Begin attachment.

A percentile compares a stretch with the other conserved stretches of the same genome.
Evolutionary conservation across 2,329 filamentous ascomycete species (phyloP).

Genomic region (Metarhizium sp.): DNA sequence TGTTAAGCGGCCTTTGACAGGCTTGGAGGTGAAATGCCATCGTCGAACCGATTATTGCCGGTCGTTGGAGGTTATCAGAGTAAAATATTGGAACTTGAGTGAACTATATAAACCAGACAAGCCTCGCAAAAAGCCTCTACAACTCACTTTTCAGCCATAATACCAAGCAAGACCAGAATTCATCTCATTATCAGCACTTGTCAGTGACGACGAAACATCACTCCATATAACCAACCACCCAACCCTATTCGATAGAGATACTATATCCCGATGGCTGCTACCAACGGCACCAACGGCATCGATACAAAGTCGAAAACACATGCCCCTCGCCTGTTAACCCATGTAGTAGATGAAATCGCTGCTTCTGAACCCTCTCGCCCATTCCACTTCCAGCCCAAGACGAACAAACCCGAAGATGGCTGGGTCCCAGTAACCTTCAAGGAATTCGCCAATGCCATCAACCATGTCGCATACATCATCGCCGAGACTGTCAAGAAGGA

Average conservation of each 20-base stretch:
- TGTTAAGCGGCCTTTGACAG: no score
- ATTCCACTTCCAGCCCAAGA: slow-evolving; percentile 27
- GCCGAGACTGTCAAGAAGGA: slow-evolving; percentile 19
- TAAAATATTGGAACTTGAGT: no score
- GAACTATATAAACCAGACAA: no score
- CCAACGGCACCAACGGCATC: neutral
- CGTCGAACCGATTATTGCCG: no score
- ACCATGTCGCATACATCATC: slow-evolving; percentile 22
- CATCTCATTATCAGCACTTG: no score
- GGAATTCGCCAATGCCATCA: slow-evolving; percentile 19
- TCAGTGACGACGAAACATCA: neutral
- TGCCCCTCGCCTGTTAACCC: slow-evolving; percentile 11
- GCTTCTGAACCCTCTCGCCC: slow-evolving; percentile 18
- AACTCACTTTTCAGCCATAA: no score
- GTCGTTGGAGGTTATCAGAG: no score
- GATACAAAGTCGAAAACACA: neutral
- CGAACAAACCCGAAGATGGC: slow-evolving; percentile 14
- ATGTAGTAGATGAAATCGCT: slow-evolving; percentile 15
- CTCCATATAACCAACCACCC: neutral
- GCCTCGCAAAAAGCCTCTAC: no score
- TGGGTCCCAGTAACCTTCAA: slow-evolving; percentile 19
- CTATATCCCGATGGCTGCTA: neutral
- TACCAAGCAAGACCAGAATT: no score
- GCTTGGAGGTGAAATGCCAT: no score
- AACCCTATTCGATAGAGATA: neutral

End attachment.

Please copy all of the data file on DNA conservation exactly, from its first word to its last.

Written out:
A percentile compares a stretch with the other conserved stretches of the same genome.
Evolutionary conservation across 2,329 filamentous ascomycete species (phyloP).

Genomic region (Metarhizium sp.): DNA sequence TGTTAAGCGGCCTTTGACAGGCTTGGAGGTGAAATGCCATCGTCGAACCGATTATTGCCGGTCGTTGGAGGTTATCAGAGTAAAATATTGGAACTTGAGTGAACTATATAAACCAGACAAGCCTCGCAAAAAGCCTCTACAACTCACTTTTCAGCCATAATACCAAGCAAGACCAGAATTCATCTCATTATCAGCACTTGTCAGTGACGACGAAACATCACTCCATATAACCAACCACCCAACCCTATTCGATAGAGATACTATATCCCGATGGCTGCTACCAACGGCACCAACGGCATCGATACAAAGTCGAAAACACATGCCCCTCGCCTGTTAACCCATGTAGTAGATGAAATCGCTGCTTCTGAACCCTCTCGCCCATTCCACTTCCAGCCCAAGACGAACAAACCCGAAGATGGCTGGGTCCCAGTAACCTTCAAGGAATTCGCCAATGCCATCAACCATGTCGCATACATCATCGCCGAGACTGTCAAGAAGGA

Average conservation of each 20-base stretch:
- TGTTAAGCGGCCTTTGACAG: no score
- ATTCCACTTCCAGCCCAAGA: slow-evolving; percentile 27
- GCCGAGACTGTCAAGAAGGA: slow-evolving; percentile 19
- TAAAATATTGGAACTTGAGT: no score
- GAACTATATAAACCAGACAA: no score
- CCAACGGCACCAACGGCATC: neutral
- CGTCGAACCGATTATTGCCG: no score
- ACCATGTCGCATACATCATC: slow-evolving; percentile 22
- CATCTCATTATCAGCACTTG: no score
- GGAATTCGCCAATGCCATCA: slow-evolving; percentile 19
- TCAGTGACGACGAAACATCA: neutral
- TGCCCCTCGCCTGTTAACCC: slow-evolving; percentile 11
- GCTTCTGAACCCTCTCGCCC: slow-evolving; percentile 18
- AACTCACTTTTCAGCCATAA: no score
- GTCGTTGGAGGTTATCAGAG: no score
- GATACAAAGTCGAAAACACA: neutral
- CGAACAAACCCGAAGATGGC: slow-evolving; percentile 14
- ATGTAGTAGATGAAATCGCT: slow-evolving; percentile 15
- CTCCATATAACCAACCACCC: neutral
- GCCTCGCAAAAAGCCTCTAC: no score
- TGGGTCCCAGTAACCTTCAA: slow-evolving; percentile 19
- CTATATCCCGATGGCTGCTA: neutral
- TACCAAGCAAGACCAGAATT: no score
- GCTTGGAGGTGAAATGCCAT: no score
- AACCCTATTCGATAGAGATA: neutral